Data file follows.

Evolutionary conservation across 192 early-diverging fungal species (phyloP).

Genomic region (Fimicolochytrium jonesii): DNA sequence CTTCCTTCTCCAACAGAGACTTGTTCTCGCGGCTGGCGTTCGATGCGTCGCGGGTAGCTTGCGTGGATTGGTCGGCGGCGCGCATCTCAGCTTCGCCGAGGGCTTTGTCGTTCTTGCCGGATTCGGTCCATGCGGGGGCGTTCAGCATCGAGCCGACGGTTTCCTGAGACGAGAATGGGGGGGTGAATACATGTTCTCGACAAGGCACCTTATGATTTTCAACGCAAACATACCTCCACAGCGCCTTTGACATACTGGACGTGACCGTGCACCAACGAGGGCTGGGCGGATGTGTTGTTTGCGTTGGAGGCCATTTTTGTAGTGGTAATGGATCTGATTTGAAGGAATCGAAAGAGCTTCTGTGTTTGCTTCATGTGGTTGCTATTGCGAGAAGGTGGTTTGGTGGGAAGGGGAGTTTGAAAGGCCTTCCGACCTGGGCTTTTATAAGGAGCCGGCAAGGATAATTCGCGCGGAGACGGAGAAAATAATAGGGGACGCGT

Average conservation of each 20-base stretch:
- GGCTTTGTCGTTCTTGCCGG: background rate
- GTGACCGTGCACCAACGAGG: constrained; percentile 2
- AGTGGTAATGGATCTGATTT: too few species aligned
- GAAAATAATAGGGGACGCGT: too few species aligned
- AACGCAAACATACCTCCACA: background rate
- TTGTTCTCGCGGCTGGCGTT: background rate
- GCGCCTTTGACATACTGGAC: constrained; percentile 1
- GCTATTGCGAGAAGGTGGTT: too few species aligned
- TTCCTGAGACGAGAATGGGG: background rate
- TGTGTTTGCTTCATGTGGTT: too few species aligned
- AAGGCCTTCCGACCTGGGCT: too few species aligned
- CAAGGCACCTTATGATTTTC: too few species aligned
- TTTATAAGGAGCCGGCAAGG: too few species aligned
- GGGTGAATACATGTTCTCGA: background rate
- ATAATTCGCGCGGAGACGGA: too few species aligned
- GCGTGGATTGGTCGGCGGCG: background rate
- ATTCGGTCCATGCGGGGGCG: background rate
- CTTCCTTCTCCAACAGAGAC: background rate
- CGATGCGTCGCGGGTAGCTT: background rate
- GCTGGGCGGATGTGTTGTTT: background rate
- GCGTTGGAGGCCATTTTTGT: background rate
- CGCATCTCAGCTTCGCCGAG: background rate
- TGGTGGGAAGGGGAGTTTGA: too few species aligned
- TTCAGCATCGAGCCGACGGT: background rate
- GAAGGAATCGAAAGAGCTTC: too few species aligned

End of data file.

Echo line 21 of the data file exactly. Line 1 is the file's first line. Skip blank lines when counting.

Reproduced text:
- CTTCCTTCTCCAACAGAGAC: background rate